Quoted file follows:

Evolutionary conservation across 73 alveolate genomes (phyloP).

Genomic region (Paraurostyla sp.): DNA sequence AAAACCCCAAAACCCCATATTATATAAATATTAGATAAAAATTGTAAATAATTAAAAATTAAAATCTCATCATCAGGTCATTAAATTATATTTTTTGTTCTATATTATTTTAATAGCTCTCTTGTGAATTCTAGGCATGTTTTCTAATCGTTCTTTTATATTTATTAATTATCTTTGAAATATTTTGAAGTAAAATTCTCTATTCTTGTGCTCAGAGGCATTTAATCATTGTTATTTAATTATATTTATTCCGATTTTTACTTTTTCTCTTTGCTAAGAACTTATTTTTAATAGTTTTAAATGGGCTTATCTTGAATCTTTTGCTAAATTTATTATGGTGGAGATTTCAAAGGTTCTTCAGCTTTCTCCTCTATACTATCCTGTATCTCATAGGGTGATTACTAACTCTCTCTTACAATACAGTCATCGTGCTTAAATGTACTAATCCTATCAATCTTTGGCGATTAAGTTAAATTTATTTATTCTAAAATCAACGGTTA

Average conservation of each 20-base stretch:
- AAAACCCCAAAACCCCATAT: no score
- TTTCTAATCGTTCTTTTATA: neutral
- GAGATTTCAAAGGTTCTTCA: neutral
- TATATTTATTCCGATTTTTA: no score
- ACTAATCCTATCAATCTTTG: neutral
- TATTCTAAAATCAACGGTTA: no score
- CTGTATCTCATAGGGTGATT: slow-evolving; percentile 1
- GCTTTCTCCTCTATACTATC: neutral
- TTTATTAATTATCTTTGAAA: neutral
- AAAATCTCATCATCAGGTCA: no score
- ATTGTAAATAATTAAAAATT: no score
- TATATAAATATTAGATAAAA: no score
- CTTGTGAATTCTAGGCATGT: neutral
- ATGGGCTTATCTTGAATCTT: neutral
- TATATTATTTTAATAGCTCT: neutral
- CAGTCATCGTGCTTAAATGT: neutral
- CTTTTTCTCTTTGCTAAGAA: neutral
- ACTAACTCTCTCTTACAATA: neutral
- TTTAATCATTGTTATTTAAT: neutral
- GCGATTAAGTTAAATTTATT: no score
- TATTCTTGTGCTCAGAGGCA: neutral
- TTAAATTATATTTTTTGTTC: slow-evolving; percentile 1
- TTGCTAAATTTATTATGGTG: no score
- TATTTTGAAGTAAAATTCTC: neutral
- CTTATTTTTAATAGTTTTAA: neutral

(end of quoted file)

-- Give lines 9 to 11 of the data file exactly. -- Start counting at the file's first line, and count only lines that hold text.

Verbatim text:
- TATTCTAAAATCAACGGTTA: no score
- CTGTATCTCATAGGGTGATT: slow-evolving; percentile 1
- GCTTTCTCCTCTATACTATC: neutral